The internal pressure to a positive adjustment of forecasts to justify the loan package, “no doubt, too, is the question,” emphasizes Mr. Obstfeld. The study of the work of the IMF is conducted by Giang Ho (Giang Ho) and Paolo Mauro (Paolo Mauro), it was noted that its predictors are particularly optimistic when countries are preparing to become members of a specific program. The office of independent evaluation (Independent Evaluation Office), IMF recognizes the presence of pink predictions in well-publicized cases of financial assistance, but they also believe that such forecasts are usually adjusted in the result of the first evaluation of the programme, which takes place three months after the beginning of its implementation (But at this point the deal is, of course, already signed).

Some economists at the IMF are more optimistic than others, I think Mr. Beaudry and Mr. Willems. In poor countries the less-experienced economists, tend to offer less accurate estimates. Although the discovery of oil and other minerals do not increase immediately growth of the economy, the forecasters, the IMF is constantly saying that it will be so. This conclusion is held in 2017, the study, which was James Cust (Cust James) from the world Bank and David Mihaly (David Mihalyi) of the research Institute for natural resource management (Natural Resource Governance Institute).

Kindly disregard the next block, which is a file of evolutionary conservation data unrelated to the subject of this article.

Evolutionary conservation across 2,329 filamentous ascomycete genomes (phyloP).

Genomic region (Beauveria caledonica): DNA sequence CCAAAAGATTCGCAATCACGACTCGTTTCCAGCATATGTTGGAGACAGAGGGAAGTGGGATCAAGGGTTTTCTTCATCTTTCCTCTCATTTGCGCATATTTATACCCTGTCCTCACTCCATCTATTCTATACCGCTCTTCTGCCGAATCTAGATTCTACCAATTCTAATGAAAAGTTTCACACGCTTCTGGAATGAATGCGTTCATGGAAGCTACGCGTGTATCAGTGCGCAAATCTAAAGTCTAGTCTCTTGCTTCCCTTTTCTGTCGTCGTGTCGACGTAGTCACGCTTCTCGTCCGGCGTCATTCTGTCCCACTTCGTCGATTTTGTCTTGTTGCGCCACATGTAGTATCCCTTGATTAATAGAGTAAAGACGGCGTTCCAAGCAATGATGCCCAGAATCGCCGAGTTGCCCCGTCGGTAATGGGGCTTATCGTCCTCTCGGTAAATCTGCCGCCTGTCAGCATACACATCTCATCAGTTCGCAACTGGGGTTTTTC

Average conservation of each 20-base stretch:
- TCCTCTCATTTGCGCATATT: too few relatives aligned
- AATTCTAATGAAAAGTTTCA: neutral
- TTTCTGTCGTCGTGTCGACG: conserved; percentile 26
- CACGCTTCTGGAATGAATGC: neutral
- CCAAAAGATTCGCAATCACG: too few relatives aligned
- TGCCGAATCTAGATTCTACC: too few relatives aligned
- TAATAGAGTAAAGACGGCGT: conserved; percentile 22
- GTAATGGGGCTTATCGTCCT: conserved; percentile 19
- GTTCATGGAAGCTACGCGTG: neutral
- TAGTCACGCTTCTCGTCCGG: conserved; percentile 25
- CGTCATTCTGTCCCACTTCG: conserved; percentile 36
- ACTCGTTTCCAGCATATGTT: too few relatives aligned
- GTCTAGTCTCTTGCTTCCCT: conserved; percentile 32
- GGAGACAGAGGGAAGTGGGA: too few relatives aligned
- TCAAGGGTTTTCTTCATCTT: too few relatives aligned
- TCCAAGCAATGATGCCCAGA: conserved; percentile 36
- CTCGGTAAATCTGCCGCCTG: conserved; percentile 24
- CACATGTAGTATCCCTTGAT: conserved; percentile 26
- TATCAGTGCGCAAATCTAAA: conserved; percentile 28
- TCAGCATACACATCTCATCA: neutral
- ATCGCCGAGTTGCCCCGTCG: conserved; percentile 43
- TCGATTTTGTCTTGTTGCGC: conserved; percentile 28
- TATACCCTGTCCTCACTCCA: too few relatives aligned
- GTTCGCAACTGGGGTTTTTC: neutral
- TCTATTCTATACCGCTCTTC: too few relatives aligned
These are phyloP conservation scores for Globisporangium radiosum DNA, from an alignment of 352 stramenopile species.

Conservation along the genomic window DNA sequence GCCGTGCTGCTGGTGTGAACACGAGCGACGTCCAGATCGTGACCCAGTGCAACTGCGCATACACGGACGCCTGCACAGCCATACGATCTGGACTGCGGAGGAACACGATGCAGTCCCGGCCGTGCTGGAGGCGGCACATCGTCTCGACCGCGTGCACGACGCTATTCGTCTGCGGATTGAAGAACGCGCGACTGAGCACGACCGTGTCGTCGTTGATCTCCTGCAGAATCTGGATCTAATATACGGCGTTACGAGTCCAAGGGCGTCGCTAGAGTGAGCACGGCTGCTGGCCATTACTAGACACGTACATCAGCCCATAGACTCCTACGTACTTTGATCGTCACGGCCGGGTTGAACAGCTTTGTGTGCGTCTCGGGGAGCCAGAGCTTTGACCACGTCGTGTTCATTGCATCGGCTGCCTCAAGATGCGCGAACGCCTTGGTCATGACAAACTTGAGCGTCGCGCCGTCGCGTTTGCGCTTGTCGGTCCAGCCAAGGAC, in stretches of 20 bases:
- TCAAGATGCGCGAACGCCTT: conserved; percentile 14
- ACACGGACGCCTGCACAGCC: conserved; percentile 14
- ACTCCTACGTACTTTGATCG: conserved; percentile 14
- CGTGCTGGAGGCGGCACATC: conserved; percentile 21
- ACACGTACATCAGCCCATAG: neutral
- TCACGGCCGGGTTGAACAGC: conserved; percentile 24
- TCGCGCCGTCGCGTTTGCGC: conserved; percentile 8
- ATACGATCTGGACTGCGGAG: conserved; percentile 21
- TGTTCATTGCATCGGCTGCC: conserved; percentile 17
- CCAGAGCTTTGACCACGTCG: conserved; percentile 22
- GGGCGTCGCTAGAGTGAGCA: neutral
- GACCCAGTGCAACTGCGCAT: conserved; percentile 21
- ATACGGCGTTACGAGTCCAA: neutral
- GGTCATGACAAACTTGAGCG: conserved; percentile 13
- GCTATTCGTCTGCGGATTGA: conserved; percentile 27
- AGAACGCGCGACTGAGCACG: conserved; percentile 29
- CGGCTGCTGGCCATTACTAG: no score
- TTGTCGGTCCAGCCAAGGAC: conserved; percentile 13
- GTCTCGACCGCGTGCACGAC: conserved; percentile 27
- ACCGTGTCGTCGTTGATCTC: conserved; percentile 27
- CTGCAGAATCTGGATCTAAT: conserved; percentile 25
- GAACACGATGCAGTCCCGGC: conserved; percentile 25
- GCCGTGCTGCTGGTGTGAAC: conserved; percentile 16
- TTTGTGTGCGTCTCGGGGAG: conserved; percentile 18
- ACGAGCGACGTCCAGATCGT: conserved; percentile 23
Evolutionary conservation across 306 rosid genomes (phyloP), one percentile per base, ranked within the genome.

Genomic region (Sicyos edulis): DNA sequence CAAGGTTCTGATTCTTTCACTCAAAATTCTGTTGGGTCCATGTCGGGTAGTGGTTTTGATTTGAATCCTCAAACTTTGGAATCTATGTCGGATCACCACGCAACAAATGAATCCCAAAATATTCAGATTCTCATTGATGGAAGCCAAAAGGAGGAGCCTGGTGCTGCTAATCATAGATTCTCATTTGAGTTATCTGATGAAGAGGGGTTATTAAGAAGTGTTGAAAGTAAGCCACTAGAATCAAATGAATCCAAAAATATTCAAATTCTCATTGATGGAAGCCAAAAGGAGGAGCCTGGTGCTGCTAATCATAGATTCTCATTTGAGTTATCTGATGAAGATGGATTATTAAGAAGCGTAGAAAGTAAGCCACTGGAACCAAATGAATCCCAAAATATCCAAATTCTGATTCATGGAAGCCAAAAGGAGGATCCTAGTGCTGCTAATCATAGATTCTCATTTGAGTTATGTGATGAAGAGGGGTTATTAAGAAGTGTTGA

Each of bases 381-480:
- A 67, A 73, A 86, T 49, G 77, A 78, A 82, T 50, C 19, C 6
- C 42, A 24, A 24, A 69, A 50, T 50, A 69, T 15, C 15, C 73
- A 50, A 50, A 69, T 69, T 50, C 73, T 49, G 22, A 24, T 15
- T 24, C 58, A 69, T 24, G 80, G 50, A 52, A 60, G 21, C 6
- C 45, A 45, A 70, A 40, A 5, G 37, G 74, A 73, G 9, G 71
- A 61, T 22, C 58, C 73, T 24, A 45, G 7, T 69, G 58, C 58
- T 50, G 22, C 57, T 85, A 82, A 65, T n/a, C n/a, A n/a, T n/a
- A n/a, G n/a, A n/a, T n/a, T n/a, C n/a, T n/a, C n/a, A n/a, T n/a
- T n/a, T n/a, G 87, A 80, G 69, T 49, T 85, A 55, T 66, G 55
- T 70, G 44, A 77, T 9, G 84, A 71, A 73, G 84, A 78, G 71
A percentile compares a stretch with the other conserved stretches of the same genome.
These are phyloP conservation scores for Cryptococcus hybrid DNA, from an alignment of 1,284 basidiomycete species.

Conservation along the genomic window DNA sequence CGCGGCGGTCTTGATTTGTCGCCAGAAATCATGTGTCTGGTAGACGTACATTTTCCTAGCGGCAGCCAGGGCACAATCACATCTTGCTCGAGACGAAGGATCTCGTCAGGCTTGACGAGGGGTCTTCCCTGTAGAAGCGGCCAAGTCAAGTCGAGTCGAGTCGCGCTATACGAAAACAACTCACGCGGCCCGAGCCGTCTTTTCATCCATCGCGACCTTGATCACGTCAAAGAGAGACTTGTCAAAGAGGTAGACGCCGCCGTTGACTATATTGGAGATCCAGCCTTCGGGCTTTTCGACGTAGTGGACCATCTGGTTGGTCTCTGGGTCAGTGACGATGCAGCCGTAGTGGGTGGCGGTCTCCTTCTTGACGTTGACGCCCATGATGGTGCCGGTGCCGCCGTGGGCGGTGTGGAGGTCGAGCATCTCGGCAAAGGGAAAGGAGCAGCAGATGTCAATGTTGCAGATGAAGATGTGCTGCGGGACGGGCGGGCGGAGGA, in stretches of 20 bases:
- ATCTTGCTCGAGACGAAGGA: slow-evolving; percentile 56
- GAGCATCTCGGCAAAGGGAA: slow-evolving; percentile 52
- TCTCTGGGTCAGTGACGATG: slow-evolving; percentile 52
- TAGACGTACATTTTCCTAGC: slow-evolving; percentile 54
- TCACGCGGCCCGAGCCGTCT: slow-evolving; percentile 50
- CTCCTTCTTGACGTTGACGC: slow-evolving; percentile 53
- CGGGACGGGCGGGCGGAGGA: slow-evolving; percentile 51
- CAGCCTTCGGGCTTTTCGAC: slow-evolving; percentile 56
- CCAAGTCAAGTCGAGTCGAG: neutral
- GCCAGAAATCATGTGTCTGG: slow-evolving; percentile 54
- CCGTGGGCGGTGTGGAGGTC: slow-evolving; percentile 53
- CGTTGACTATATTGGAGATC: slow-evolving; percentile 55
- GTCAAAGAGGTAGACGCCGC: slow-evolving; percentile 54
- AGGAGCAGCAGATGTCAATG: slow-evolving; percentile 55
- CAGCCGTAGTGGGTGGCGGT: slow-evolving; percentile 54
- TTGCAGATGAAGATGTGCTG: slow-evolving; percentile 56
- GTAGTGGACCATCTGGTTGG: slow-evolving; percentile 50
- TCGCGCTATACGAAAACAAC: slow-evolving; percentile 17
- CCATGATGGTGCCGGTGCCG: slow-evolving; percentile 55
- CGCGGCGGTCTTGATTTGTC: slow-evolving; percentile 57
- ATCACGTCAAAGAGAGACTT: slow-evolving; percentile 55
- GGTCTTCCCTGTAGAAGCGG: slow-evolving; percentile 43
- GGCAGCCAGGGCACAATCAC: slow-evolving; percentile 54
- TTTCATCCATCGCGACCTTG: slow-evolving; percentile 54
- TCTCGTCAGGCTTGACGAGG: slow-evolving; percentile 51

The lack of consistency from the IMF too has drawn criticism. Since the beginning of the pandemic coronavirus he lowered growth rates in 2020 in rich countries by three percentage points more than in emerging economies. It’s weird, noted in June Justin Sandifer (Justin Sandefur) from the Center for global development (Centre for Global Development) and Arvind Subramanian (Arvind Subramanian) from the University of Asoka (Ashoka University). Mode of self-isolation and social distancing in poor countries, at least as stringent as the rich. However, their response to the fiscal region is much weaker, and, as recognized by themselves, the IMF, the outflow of capital and pressure on the national currency represent a big threat. Perhaps these experts simply believe that the IMF at this time gives a more rosy assessments of poorer countries to provide them with care (In the opinion of IMF experts, China’s success in curbing the spread of the virus are the reason that the estimates for countries with developing economies are more positive. In addition, they categorically deny the impact of their predictions for economic growth on the provision of credit).

Powerful and shrewd politicians might expect to turn to other forecasts. Often the only alternative for poor countries is the world Bank. Over the last ten years he has provided more accurate forecasts for Africa and the Middle East than the IMF, but it was worse in Latin America (although the differences were slight). Overall, the comparison of the forecasts that every January makes Prakash Loungani (Prakash Loungani) from the independent evaluation office and which is then published by these two organizations, suggests that the IMF is better detects signs of a slowdown in poor countries.

Perhaps, as noted by Mr. Obstfeld, people just have less to expect from economic forecasts. Forecasts reflect expectations regarding the most probable result, but the probability of their accuracy is negligible. “You get something useful, but usually you don’t get high fidelity”.